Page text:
Book: “The Rhythm of Riddles: Three Byomkesh Mystery Stories”; Author: Saradindu Bandopadhyay; Publisher: Penguin Books India; Pages: 196; Price: Rs.199
The publication of a collection of three translated stories of Bengali writer Saradindu Bandyopadhyay featuring private investigator Byomkesh Bakshi is aimed at drawing the attention of a new and young readership to classical Indian detective fiction.
Translated from Bengali to English by Arunava Sinha, “The Rhythm of Riddles” has three mystery stories set “in familiar environs with a diverse cast and intelligent action that centres around the family, friends and the city of Kolkata”.
Sinha, whose translation of the classic Bengali novel “Chowringhee” by writer Sankar won him a Vodafone Crossword Award, says the revival of Byomkesh as a detective in the 21st century is a reminder of the “old-world goodness” that marked the classic private eyes of the early 19th and 20th century who operated with their heads and compassion for humanity.
Sinha believes that a market of growing young readers of translated classical fiction will drive the translation market for regional icons.
“Byomkesh Bakshi was an altruist, one of those rare detectives who believed that the criminal need not always be handed over the police. They could be reformed or pardoned. He was a samaritan, more of a social reformer,” Sinha told IANS.
Why was Byomkesh created? The idea of a benign crime-buster was a post-war reaction to propagate the gospel of peace in a world torn apart by death and bombs across continents. The advocate-turned writer Bandopadhyay was deeply influenced by Sherlock Holmes, Hercule Poirot, Father Brown (G.K. Chesterton) and Auguste Dupin created by Edgar Allan Poe. He also realised that if he had to relate to an Indian audience, he had to create an Indian character, who lived in a familiar suburban milieu. Other private eyes like Dinendra Kumar Ray’s Robert Blake and Panckhari Dey’s Bijoy Mitra moved in a colonial world.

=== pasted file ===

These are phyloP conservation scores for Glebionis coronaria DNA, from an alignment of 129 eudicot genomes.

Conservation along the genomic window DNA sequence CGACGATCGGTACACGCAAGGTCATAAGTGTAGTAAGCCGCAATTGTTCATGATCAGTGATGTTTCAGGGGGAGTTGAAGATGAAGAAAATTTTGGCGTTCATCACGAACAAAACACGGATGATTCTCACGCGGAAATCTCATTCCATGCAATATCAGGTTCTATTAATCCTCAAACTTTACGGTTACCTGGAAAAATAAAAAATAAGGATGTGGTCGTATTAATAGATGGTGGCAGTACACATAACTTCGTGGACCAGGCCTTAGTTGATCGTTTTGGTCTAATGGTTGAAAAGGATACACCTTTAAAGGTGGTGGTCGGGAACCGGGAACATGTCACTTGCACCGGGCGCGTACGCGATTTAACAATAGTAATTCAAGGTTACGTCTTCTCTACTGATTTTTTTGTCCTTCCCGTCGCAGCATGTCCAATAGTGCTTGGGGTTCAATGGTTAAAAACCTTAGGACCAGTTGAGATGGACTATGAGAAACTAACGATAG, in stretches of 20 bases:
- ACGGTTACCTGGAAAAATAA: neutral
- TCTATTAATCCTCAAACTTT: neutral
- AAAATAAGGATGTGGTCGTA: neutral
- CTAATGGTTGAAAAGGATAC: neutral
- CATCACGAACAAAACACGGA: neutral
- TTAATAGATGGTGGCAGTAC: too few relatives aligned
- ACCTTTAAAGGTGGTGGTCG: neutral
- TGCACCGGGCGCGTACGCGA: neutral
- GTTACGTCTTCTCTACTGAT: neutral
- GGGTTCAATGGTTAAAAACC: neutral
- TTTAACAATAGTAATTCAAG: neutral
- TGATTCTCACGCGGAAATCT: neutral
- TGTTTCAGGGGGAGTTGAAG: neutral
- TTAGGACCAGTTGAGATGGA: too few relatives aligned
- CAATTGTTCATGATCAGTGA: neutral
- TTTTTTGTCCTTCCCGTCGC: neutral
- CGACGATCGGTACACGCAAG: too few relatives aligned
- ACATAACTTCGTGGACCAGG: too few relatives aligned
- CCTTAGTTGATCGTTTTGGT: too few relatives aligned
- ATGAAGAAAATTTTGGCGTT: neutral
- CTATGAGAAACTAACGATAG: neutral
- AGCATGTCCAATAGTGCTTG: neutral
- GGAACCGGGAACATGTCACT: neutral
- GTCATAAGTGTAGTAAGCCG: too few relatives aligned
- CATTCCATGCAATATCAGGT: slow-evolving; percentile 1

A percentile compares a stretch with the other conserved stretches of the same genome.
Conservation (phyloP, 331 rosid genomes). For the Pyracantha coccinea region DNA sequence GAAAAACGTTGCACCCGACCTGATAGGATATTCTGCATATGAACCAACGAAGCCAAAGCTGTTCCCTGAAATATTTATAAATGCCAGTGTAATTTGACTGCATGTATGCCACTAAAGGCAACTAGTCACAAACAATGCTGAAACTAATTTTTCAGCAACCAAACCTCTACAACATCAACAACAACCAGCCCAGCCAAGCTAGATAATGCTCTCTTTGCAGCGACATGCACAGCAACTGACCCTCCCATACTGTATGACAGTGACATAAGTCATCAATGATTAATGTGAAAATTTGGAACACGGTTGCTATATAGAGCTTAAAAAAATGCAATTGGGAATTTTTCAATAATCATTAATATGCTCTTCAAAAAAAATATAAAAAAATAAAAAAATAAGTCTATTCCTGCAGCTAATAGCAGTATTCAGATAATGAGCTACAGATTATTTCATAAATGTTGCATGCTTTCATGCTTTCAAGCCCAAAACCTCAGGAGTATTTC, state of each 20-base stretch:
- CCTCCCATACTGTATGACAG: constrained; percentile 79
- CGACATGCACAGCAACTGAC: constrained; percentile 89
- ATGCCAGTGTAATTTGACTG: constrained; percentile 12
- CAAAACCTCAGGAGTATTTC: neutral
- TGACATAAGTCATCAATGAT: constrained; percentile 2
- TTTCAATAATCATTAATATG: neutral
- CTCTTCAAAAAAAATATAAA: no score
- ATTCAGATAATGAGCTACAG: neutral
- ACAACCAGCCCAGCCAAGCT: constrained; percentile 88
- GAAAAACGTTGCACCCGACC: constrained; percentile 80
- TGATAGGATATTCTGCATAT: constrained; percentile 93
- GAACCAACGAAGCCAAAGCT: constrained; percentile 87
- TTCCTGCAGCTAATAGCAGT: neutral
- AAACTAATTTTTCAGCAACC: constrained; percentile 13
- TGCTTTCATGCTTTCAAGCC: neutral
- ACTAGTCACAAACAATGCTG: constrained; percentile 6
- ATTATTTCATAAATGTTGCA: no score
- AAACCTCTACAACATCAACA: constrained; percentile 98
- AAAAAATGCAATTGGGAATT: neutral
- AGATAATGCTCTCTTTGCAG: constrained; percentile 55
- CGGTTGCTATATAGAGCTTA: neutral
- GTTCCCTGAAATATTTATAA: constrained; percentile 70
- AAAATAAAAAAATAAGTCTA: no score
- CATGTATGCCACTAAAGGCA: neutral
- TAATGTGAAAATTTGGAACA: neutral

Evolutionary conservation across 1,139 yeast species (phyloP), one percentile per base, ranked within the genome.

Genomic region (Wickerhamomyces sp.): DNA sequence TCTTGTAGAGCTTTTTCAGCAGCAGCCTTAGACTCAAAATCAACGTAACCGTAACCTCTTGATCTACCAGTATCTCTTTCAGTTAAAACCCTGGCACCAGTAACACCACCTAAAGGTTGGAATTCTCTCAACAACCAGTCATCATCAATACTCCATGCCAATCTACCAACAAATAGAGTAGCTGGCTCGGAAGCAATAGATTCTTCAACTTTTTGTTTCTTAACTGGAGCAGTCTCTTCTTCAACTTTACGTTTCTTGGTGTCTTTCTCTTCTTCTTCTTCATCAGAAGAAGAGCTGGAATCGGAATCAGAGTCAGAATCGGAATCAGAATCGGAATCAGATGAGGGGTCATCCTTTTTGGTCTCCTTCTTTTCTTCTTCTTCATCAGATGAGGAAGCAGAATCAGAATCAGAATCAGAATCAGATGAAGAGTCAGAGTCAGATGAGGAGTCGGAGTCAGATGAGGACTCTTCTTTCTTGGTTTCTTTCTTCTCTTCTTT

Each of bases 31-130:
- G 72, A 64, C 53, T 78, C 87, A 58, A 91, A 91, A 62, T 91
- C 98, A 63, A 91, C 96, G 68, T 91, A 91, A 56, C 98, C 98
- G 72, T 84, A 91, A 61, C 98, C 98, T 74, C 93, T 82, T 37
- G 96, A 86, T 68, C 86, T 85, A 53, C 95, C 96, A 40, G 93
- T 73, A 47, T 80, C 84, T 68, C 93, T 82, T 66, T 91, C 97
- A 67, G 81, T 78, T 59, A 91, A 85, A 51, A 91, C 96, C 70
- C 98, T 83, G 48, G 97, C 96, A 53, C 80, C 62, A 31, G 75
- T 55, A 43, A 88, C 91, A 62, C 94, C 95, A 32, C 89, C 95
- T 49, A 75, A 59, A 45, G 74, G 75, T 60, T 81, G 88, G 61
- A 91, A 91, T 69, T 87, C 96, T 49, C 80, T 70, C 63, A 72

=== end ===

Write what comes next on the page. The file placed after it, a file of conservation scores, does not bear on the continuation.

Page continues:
Sinha says almost all mystery novel writers, who created enduring detectives as their central characters, were inspired by Holmes.
“He was a gentleman detective and the police did not like him much,” the translator says.
A similar willingness to side with the helpless and sometimes hapless criminal runs through the three stories on Byomkesh, along with an element of supernatural in the form of sighting of ghosts who help solve the mysteries.
Byomkesh’s world was very middle class, very ordinary and very Indian, unlike many other private eyes from Bengal such as Nihar Ranjan Gupta’s Kiriti Roy, who appeared esoteric to common readers and Satyajit Ray’s Feluda, who was a shade too racy for the Bengali middle-class to reconcile to.
Byomkesh’s strength was his brain and simplicity.
In the story, “The Rhythm of the Riddles”, Natabar Nashkar, a lodger in the three-storeyed residence of Byomkesh, is found murdered in his room. The trail of investigation leads the detective to fellow boarder Bhupesh Babu, who confesses to murdering Natabar to avenge the kidnapping of his son.
“I see… There is no need to say anything more, Bhupesh babu,” Byomkesh said. He looked at the ceiling for a while. Then he said, “No one hangs for killing a crow,” he said.
The crime becomes a symbol of redemption. The murderer is a “hero” symbolic of the triumph of the helpless middle class against organised crime.
A lot has changed from the time these stories were written but what has not changed is the nature of crime, Sinha says.
“Just like they do now, twisted people had no compunction stealing, robbing and even killing,” he says.
Bandopadhyay’s stories reflect his roots. Born in Jaunpur in Uttar Pradesh in 1899, the writer lived through the two World Wars – events that coloured his mystery stories.
In 1938, the writer moved to Bombay to write screenplays for Bombay Talkies and lived in the city for 15 years. He wrote his first Byomkesh stories in 1932 and was said to have been writing a Byomkesh story before his death in 1970.
Other than Satyajit Ray’s Detective Feluda or Pradosh Kumar Mitter, Byomkesh was the only private eye who found fame on the screen. In the early 1980s, Kolkata Doordarshan produced 33 episodes of Byomkesh Bakshi. Bollywood director Basu Chatterjee helmed the series, starring actor Rajit Kapur as the investigator.